Portals for Tableau 101: Debug Mode


Portals for Tableau 101: Debug Mode

Portals for Tableau 101 shares the basics of interacting with InterWorks' embedded analytics solution, Portals for Tableau.

Please note that Portals for Tableau are now officially known as Curator by InterWorks. You can learn more at the official Curator website.

One of the biggest selling points for Portals for Tableau is how feature-rich and flexible it is. Portals for Tableau supports numerous versions of Tableau Server, Tableau Online and Tableau Public; multiple sites within a Tableau Server; a bunch of authentication methods and SAML identity providers; lots of web server platforms; tons of dashboard features; and a myriad of portal theme and configuration options. That’s a lot of moving parts.

When Things Go Wrong

While we do our best to have the portal run flawlessly regardless of your environment, sometimes things just don’t work like they should. Occasionally, it’s the portal’s fault, but other times, it’s some other component specific to your setup. Nevertheless, the root cause of the issue needs to be found and fixed as quickly as possible.

If you ever find yourself with some feature of the portal not behaving like it should and throwing a tantrum, it can be overwhelming trying to pinpoint where the issue might lie. Your first step should be to reach out to Assist by InterWorks (or use the backend Contact Us form to report the issue). However, if we can’t immediately identify the cause based on the behavior or error message, we may need a little more information. Often, we can get that additional information by switching your portal into debug mode, recreating the scenario that caused the problem and then looking through the debug logs for the culprit.

If we can access your portal directly, we can do that ourselves. However, many portals are locked away behind a firewall. In those cases, we’ll have to rely on you to perform those steps. This post will outline the steps you’ll need to take to send us those logs.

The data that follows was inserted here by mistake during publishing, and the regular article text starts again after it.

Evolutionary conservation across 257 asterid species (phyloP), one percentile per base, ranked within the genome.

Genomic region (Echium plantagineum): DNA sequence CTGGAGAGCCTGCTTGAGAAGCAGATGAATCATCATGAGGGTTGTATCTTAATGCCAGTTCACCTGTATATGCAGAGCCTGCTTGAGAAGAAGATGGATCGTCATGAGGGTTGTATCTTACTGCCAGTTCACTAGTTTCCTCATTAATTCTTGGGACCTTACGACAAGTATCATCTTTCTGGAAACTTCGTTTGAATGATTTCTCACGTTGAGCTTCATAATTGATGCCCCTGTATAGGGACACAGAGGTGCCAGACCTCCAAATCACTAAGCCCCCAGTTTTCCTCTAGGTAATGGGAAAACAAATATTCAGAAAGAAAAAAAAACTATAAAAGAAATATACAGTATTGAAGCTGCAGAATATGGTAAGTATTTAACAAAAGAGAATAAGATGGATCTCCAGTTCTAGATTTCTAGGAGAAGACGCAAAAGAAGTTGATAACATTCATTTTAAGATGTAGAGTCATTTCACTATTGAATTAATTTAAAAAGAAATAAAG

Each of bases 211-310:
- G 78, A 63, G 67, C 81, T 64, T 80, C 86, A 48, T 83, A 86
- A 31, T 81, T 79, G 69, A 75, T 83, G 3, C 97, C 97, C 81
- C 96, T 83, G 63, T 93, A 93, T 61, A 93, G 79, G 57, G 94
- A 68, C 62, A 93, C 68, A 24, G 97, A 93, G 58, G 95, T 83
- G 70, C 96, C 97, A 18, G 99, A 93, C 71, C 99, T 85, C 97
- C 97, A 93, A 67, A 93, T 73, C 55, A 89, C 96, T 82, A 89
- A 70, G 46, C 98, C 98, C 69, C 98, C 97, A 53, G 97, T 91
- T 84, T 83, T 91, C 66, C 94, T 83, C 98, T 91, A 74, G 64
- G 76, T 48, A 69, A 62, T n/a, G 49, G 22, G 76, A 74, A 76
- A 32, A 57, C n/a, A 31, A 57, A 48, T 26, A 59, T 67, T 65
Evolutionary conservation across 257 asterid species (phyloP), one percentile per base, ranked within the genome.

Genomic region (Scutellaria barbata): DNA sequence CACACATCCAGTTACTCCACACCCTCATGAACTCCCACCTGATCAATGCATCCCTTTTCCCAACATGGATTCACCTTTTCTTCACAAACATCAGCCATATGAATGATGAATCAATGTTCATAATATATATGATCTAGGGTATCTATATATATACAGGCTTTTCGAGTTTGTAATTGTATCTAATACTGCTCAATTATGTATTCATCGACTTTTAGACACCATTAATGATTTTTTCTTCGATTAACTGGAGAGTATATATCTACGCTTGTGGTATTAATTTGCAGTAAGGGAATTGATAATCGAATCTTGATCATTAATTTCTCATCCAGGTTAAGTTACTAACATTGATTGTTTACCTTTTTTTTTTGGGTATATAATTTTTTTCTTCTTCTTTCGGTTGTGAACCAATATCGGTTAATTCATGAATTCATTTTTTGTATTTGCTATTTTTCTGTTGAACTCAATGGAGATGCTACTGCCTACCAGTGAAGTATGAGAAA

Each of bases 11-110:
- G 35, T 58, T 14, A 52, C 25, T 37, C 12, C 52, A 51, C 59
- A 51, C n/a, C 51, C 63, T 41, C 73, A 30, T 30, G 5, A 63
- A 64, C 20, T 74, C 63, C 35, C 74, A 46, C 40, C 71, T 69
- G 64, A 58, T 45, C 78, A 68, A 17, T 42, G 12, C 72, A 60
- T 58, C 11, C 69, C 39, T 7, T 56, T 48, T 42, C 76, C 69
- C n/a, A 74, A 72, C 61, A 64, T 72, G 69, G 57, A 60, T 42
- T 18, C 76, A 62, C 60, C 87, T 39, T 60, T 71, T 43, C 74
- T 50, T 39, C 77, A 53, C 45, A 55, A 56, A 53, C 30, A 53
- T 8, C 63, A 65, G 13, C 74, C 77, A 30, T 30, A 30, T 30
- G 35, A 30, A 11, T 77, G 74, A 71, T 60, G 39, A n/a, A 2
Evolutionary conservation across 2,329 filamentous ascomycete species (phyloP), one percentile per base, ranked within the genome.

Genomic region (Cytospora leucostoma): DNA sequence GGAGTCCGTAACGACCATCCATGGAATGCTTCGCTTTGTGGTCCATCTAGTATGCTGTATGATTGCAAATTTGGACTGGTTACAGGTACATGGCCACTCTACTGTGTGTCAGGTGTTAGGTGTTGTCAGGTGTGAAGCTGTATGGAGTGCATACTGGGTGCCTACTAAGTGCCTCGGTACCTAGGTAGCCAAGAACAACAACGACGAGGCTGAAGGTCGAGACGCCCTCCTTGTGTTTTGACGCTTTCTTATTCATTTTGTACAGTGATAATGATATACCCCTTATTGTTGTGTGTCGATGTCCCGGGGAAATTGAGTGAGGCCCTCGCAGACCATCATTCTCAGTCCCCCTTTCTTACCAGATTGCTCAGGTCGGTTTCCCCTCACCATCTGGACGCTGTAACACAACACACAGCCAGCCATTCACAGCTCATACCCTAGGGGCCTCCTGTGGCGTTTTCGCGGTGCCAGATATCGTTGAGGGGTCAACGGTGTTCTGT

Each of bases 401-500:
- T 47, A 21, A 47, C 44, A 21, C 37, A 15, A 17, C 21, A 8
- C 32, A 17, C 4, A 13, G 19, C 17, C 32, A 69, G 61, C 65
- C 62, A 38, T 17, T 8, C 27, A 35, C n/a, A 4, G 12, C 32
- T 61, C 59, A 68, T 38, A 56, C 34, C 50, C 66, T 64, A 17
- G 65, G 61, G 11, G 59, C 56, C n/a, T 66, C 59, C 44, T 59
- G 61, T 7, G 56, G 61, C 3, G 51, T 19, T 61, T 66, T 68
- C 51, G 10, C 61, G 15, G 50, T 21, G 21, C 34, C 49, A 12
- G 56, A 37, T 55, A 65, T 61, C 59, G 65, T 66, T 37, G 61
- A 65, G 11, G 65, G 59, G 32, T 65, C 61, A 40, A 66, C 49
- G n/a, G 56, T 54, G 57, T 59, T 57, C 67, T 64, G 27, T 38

Process for Providing Debug Logs

The first step is to tell the portal to turn on debug logging. To do so, you’ll need to log in to your portal’s frontend. Once logged in, add ?debug=1 to the end of the URL in your browser. However, if you already had a question mark in the URL, then add &debug=1 instead. Hit enter to load the page and start debug mode. You’ll notice a new toolbar at the bottom of the screen. Ignore it for now:

Next, recreate the issue you’re experiencing. This could mean navigating to another page or clicking a button. There might even be multiple steps you’ll need to perform to make it happen again. Whatever the case, the goal here is to break it in the same way you saw it broken before.

Pass Along the Debug Logs

After the portal throws its tantrum again, the next step is to download the debug logs and send them to us. Now, it is time to turn your focus to that new toolbar that appeared at the bottom of the screen on the frontend. This will provide the debugging information we need to troubleshoot. Within that toolbar is a button to export the logs to a file. It should be located on the right side of the toolbar. Once you find it, go ahead and click that button, save the file it gives you, email it to us, and rest easy that we are diligently working behind the scenes to find a fix for the glitch:

More About the Author

Matthew Orr

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